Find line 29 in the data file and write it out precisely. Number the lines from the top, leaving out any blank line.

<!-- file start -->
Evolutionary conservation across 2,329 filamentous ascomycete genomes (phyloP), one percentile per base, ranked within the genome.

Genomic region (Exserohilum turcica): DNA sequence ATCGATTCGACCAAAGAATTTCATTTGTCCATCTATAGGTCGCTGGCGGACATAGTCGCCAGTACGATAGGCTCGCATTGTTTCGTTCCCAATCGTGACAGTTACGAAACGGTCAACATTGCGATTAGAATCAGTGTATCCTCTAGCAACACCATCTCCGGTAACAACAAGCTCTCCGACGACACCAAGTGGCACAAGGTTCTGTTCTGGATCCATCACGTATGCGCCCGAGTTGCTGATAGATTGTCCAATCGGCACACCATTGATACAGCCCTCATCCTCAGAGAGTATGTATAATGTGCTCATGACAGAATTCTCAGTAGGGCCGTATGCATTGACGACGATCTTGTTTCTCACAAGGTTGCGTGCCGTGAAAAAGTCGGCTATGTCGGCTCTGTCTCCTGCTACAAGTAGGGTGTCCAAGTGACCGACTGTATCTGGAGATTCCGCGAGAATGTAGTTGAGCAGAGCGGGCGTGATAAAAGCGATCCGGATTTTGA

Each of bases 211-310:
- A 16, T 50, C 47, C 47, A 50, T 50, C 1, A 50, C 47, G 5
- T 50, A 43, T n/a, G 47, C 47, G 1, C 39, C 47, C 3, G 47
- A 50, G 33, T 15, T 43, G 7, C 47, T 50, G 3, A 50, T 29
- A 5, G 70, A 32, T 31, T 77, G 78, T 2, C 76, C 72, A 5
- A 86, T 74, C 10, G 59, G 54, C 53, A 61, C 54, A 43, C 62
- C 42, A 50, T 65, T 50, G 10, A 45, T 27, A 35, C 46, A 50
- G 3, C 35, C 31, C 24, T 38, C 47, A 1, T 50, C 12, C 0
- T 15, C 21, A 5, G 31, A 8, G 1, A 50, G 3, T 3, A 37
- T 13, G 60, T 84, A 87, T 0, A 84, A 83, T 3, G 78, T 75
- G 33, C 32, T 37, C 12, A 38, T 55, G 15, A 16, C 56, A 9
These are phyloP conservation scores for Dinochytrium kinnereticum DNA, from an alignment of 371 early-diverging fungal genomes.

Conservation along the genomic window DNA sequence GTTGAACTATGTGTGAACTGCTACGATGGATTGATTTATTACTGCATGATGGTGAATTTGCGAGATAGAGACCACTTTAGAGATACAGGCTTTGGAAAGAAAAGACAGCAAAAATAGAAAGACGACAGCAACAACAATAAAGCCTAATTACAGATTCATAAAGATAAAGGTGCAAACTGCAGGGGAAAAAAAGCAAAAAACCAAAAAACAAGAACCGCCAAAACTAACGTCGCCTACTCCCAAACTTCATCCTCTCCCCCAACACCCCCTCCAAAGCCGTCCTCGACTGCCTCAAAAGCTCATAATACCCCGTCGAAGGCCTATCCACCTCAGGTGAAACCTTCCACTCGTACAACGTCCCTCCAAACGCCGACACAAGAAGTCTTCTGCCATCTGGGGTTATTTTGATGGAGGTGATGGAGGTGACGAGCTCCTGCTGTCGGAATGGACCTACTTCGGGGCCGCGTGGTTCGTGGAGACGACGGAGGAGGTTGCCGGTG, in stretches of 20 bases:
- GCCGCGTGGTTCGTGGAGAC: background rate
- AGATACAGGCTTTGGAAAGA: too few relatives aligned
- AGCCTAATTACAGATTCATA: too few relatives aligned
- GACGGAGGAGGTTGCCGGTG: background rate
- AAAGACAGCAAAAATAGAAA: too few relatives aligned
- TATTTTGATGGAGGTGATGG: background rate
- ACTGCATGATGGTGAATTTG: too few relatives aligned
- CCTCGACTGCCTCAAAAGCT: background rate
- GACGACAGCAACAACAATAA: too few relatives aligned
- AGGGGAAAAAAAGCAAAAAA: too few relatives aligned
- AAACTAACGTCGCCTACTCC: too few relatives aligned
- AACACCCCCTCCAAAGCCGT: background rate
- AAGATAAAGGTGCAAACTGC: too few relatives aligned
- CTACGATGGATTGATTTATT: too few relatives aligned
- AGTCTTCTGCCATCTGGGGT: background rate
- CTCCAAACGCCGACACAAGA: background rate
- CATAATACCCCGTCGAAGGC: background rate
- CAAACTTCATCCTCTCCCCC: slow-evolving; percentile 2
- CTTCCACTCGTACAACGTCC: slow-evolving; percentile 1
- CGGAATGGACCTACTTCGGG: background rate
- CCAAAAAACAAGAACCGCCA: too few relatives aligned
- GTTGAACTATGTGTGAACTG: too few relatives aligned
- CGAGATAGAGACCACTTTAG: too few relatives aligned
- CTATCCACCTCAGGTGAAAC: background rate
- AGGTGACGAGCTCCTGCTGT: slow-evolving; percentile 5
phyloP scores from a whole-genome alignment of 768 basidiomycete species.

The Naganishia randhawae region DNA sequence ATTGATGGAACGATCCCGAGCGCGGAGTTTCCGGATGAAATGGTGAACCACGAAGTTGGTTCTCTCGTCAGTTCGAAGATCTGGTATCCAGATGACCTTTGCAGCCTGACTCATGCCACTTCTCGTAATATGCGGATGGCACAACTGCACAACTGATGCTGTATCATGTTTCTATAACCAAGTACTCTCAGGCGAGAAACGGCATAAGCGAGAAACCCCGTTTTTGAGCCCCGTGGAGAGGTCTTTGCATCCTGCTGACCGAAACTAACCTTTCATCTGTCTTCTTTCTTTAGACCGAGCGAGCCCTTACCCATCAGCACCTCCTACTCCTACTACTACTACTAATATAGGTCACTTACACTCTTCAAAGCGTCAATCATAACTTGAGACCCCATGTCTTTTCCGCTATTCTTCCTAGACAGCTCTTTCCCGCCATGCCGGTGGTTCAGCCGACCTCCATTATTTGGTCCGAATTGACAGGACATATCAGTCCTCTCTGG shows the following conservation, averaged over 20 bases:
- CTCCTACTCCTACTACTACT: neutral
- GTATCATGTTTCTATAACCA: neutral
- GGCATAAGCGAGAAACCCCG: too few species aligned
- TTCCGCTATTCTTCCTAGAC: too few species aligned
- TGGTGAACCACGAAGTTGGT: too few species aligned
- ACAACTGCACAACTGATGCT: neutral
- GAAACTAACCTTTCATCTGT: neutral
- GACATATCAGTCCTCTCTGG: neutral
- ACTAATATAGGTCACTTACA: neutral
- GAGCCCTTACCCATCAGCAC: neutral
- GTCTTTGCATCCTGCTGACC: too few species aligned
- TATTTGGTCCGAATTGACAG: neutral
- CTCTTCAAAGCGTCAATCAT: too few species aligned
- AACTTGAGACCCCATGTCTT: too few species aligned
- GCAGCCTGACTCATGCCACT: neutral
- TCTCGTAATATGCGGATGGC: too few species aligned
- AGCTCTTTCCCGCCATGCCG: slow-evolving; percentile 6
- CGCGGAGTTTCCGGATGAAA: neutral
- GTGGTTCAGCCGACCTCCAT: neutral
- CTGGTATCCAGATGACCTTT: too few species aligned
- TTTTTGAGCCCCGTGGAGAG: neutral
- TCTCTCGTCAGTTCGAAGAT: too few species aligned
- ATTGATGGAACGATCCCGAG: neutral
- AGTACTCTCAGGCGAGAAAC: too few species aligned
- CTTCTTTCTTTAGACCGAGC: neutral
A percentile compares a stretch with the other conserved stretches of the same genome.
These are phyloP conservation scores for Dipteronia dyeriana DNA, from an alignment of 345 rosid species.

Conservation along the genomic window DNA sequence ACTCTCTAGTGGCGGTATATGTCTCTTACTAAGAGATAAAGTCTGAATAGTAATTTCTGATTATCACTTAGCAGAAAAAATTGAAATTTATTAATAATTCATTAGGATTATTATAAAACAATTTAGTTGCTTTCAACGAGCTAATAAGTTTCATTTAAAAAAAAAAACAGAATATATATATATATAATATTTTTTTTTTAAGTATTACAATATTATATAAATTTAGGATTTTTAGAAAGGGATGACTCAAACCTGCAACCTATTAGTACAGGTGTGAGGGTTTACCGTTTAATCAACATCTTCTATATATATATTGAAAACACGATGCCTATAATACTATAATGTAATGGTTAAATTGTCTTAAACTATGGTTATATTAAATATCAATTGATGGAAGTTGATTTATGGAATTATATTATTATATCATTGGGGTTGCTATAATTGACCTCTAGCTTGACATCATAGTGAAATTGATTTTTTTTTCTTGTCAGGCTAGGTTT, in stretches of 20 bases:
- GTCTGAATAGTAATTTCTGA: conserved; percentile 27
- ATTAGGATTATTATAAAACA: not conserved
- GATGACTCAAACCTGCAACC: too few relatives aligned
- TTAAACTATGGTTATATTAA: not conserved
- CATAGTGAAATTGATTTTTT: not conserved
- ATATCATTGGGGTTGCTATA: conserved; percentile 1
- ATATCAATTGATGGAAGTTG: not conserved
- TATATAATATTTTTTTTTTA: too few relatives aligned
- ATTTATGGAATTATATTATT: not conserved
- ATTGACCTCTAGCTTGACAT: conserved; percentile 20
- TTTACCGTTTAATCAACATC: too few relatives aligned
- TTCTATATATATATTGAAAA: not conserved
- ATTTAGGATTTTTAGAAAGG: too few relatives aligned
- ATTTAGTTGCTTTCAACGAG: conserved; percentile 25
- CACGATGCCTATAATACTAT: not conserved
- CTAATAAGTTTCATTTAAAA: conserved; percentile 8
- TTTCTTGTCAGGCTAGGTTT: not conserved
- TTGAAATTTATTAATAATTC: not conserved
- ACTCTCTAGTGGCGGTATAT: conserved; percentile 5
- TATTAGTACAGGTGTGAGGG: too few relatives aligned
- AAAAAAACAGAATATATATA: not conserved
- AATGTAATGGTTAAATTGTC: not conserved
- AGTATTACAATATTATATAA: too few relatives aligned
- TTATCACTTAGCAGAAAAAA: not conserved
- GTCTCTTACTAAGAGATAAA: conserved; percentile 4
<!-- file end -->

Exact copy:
- CTACGATGGATTGATTTATT: too few relatives aligned